Brain changes occurring in aging can be indexed by biomarkers. We used cluster analysis to identify subgroups of cognitively unimpaired individuals (n = 99, 64-93 years) with different profiles of the cerebrospinal fluid biomarkers beta amyloid 1-42 (Aβ42), phosphorylated tau (P-tau), total tau, chitinase-3-like protein 1 (YKL-40), fatty acid binding protein 3 (FABP3), and neurofilament light (NFL). Hippocampal volume and memory were assessed across multiple follow-up examinations covering up to 6.8 years. Clustering revealed one group (39%) with more pathological concentrations of all biomarkers, which could further be divided into one group (20%) characterized by tauopathy and high FABP3 and one (19%) by brain β-amyloidosis, high NFL, and slightly higher YKL-40. The clustering approach clearly outperformed classification based on Aβ42 and P-tau alone in prediction of memory decline, with the individuals with most tauopathy and FABP3 showing more memory decline, but not more hippocampal volume change. The results demonstrate that older adults can be classified based on biomarkers beyond amyloid and tau, with improved prediction of memory decline.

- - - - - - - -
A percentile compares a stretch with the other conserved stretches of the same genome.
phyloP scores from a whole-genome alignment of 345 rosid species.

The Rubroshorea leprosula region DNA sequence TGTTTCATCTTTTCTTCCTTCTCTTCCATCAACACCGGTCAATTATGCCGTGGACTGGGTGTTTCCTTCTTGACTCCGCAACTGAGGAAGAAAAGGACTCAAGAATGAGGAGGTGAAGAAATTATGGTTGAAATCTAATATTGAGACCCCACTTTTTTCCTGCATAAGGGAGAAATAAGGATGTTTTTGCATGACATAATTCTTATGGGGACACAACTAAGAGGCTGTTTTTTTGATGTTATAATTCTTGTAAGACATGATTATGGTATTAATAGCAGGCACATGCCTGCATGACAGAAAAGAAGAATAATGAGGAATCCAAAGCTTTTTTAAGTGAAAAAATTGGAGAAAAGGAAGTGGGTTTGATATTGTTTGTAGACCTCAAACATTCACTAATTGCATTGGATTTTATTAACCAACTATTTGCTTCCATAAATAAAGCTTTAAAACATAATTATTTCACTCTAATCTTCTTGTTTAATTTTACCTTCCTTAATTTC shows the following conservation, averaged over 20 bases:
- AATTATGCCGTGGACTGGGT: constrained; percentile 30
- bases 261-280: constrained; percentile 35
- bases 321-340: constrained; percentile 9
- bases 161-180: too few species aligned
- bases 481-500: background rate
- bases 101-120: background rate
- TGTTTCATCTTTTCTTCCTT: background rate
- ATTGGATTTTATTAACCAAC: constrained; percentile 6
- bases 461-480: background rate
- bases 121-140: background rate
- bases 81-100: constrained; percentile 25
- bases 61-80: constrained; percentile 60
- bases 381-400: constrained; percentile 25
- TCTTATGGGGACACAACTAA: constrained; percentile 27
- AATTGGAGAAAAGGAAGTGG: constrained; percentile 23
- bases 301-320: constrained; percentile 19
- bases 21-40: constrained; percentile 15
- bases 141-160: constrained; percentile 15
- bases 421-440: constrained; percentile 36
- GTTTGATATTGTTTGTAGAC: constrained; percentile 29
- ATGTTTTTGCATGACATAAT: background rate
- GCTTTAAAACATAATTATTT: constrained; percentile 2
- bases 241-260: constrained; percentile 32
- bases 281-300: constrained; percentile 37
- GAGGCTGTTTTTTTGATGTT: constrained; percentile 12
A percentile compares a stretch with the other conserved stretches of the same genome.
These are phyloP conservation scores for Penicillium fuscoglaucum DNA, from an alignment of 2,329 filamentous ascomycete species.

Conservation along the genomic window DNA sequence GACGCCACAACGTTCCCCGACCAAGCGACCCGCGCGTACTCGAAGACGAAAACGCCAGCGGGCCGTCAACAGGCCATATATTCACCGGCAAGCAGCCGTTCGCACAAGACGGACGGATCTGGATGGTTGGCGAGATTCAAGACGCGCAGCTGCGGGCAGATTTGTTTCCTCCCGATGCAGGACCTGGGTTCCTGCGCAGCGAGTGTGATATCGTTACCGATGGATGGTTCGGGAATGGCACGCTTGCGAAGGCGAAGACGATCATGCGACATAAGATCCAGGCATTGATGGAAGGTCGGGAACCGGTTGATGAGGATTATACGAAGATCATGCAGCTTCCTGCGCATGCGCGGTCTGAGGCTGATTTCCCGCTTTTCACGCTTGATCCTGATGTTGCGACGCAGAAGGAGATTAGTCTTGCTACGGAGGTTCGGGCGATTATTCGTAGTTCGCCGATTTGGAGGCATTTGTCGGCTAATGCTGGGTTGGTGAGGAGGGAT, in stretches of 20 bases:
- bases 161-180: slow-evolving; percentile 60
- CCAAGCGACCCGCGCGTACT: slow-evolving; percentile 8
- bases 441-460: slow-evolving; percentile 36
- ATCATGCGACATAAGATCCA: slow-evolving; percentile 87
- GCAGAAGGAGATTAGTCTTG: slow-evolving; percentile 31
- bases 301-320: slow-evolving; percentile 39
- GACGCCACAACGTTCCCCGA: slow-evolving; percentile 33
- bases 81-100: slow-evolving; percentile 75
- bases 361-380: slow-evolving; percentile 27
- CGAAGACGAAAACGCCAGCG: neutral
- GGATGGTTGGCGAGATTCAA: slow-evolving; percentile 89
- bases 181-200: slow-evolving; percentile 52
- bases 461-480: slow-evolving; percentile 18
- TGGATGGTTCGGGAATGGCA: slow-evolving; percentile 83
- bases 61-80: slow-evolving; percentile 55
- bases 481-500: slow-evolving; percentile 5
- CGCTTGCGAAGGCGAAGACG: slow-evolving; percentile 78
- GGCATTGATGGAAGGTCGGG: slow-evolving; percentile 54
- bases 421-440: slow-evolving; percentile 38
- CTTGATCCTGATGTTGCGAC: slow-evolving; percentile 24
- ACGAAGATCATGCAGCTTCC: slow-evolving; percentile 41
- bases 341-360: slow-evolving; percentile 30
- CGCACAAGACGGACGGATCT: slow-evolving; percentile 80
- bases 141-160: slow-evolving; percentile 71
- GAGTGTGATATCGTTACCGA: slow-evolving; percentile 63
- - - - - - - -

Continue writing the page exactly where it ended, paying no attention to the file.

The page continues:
Keywords: Beta amyloid 1–42; Biomarkers; Cerebrospinal fluid; Chitinase-3-like protein 1; Fatty acid binding protein 3; Hippocampal atrophy; Magnetic resonance imaging; Memory; Neurofilament light; Phosphorylated tau; Total tau.
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